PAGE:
Department of Nursing - Research
Research led by the Department of Nursing has a strong focus on Implementation Science. Our research activities in the area of implementation science include studying the best ways of reducing knowledge to action gaps in care, across the age spectrum. A second cross-cutting theme of our research programs is Informatics and Digital Health. Here our work includes developing approaches to enhance digital health literacy in order to optimise safety and quality of patient care and build capacity in informatics and digital health in the healthcare workforce.
Our researchers in the Healthy Start to Life hub work in partnership with paediatric and perinatal care centres and their associated research institutes. In the Disability and Inclusion hub researchers collaborate with the Centre for Psychiatric Nursing, focusing their work on evidence-based strategies that support people experiencing long-term mental health challenges. Work in the Optimising Health and Wellbeing hub focuses on the sub-specialties of acute and emergency care, cancer, chronic disease and palliative care.
The Department of Nursing offers graduate research training (Master of Philosophy and Doctor of Philosophy) to high achieving candidates who demonstrate compassion, dedication, and perseverance, with tailored pathways.
Explore our programs of research
Cancer and palliative care nursing
This program of work focuses on generating new evidence and resources to support people affected by less common cancers and in the development and evaluation of nurse-led models of cancer care. The palliative care research program focuses on developing evidence based multidisciplinary strategies to improve the quality of life of people diagnosed with a serious illness and their family caregivers. In this program palliative care is conceptualised as being from the point of diagnosis of advanced disease (cancer or non-cancer) through to bereavement. Accordingly, the research targets improving the wellbeing of people who may still be receiving curative treatment as well as those where death may be possible or probable.
Emergency and critical care nursing
This program of work investigates ways in which emergency and critical care environments impact patient safety outcomes. The research focuses on access and resource allocation, and clinical risk management. The major area of emphasis of this program of work relates to the development of interventions for optimising the safety and quality of care provided to patients in emergency and critical care environments. Utilisation of this work is enhanced by the strong partnerships within the health care industry and with government. These linkages have enabled rapid implementation of research findings into practice and support the integration of research outcomes in policy.
Infant, child and adolescent health
Infant and children’s early experiences have significant impacts on their learning, development, health and future prospects. We recognise that the nursing care and support that infants, children and young people, and their families receive early in life is critical for their long-term health and wellbeing, educational, social and economic outcomes as adults. Our research focuses on optimising and improve outcomes for hospitalised and sick infants, children, young people and their families. Our world-leading interdisciplinary research includes the assessment and treatment of pain; optimising neonatal outcomes; family centred/integrated care; improving the safety and quality of care; evidence-based practice and knowledge translation.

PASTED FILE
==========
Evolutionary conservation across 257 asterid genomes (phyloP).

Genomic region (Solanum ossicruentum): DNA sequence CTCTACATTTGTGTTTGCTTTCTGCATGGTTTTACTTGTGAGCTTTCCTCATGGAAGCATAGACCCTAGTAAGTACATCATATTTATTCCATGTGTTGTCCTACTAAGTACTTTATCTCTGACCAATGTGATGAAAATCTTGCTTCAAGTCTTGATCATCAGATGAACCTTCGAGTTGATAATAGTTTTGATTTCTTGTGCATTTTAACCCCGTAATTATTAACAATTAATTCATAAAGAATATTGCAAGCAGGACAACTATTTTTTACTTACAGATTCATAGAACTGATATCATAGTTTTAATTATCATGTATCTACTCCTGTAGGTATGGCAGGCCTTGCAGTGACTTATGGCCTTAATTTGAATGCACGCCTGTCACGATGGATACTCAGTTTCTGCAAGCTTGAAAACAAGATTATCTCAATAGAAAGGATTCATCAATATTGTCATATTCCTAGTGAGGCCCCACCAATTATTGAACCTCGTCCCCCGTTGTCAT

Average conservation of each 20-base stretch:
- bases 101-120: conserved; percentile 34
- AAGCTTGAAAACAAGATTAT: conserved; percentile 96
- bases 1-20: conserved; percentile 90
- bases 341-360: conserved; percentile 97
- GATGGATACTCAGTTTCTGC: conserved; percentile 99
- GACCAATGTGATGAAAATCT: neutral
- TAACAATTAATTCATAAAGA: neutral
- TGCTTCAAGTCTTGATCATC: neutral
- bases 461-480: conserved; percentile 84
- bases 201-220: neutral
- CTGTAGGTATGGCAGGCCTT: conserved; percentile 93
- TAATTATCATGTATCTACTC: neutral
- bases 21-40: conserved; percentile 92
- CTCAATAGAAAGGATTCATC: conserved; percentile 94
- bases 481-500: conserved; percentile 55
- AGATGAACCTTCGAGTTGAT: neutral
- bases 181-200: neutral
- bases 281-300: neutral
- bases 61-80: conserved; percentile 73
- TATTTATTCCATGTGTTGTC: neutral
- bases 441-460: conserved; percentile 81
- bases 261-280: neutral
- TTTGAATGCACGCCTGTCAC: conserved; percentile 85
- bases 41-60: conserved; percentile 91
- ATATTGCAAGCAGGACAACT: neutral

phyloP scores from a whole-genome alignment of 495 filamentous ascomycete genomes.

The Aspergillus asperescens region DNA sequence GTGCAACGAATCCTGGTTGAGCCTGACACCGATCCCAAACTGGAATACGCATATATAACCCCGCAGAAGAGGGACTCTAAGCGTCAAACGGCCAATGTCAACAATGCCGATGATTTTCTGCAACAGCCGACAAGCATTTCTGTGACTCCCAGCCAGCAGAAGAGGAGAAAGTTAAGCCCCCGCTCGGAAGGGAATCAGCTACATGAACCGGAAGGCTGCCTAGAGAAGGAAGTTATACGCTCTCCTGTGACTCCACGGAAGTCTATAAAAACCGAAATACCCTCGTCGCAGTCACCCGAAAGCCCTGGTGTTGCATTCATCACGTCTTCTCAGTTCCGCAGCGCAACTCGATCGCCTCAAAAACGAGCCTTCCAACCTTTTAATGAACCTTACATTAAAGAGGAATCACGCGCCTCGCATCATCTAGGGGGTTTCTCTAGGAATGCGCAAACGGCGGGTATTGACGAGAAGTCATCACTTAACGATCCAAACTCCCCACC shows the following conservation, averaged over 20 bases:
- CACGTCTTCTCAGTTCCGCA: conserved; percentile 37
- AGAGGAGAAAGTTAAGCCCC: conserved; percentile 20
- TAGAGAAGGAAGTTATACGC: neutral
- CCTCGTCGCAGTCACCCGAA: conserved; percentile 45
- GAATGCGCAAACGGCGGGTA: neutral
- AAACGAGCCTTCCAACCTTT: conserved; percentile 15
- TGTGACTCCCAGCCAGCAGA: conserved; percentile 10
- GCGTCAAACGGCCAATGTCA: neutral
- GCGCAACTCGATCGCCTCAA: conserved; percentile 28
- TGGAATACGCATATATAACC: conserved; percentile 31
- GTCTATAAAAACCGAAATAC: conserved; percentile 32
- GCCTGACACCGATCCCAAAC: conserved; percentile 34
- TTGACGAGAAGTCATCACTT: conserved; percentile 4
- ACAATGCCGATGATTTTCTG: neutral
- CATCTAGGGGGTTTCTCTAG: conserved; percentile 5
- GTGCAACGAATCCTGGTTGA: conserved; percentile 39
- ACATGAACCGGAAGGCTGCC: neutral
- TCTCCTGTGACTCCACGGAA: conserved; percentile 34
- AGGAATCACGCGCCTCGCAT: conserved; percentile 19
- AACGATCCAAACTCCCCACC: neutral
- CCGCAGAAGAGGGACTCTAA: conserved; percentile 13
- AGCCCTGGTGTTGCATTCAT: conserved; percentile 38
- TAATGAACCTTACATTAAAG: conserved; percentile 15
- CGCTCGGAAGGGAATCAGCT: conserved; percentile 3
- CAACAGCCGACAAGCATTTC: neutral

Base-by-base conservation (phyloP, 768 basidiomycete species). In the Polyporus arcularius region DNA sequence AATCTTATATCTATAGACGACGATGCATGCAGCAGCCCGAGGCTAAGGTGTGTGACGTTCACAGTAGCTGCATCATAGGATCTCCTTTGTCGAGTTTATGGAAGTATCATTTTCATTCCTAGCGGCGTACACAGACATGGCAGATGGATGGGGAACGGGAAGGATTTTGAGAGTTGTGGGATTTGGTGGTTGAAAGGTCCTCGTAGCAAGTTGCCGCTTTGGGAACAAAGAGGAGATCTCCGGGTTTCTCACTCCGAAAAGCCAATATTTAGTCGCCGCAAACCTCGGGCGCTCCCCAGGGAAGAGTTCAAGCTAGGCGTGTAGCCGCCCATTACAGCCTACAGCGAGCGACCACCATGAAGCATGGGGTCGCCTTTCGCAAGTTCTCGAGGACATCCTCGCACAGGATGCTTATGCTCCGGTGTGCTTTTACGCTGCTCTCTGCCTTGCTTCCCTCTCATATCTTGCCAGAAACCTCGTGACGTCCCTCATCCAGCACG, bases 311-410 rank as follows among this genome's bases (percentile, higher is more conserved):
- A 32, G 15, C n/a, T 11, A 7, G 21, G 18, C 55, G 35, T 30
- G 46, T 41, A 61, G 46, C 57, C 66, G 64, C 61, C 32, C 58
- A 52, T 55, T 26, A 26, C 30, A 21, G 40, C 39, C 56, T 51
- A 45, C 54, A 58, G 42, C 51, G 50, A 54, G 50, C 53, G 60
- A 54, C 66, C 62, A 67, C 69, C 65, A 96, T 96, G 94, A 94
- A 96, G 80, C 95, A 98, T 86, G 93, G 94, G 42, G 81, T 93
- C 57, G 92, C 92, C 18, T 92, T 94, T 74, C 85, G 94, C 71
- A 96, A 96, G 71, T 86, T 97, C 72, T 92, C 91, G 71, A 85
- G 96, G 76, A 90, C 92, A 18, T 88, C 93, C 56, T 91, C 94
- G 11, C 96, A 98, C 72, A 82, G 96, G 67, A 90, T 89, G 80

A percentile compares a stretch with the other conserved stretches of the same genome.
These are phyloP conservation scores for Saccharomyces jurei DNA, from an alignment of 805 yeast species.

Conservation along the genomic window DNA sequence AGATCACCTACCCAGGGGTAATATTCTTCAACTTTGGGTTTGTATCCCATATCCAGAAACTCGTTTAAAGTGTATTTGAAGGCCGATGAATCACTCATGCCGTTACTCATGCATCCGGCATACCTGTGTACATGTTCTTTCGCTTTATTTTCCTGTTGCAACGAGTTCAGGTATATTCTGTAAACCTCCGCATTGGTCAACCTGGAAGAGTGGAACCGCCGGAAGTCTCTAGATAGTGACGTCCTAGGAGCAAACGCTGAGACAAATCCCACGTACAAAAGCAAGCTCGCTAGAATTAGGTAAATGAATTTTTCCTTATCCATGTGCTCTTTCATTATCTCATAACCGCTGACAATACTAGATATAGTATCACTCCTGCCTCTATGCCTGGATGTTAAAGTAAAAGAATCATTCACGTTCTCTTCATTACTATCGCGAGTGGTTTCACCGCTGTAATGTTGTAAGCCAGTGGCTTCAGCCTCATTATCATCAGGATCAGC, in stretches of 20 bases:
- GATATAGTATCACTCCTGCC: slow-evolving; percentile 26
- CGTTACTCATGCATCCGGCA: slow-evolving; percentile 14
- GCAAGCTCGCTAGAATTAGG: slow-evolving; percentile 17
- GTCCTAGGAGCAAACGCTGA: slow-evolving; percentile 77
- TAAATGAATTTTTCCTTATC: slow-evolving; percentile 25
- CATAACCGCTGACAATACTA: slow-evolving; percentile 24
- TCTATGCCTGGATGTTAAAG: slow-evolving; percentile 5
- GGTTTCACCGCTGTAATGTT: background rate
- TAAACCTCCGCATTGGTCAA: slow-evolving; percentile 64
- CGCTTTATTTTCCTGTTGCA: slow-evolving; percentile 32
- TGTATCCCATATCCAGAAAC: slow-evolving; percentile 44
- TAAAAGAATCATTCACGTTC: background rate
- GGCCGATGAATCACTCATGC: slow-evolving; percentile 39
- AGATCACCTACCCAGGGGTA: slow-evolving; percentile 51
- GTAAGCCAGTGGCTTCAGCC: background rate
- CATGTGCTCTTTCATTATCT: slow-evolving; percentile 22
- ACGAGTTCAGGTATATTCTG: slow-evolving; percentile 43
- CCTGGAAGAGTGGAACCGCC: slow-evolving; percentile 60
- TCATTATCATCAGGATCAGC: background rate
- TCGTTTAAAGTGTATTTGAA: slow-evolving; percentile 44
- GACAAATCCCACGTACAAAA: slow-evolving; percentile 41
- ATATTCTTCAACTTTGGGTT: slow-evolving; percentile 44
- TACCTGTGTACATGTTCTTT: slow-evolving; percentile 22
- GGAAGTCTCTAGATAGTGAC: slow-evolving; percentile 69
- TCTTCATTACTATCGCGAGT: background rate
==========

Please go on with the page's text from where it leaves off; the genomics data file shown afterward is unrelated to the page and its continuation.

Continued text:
Informatics and digital health
This program of work focusses on the critical intersection between people, technology, and data with the aim of improving the safety and quality of patient care where ever this occurs. Rapid evolution of digital health technologies demands, co-production and end-user evaluations, innovations in care design and delivery, health economic and organisational evaluations and a skilled and sustainable health workforce. We undertake evaluations of care using both clinical and administrative data and digital health technology. Evidence-based approaches to learning and teaching in informatics and digital health and to enhance the capability of the health workforce is a further focus of our work.
Mental health nursing
This program of work aims to develop and evaluate strategies that support people accessing mental health services, experiencing mental distress, recovering from mental illness and living with long term mental health challenges. We work collaboratively with mental health consumers, clinicians, health services and government to support evidence-based practice in the design, delivery and evaluation of new models of mental health care.
The Department of Nursing is home to the Centre for Mental Health Nursing (CMHN). The CMHN is a Victorian Government supported academic centre. Key priorities for the CMHN include identifying and acting on mental health nursing practice priorities, research translation and the development and evaluation of co-produced practices and outcomes.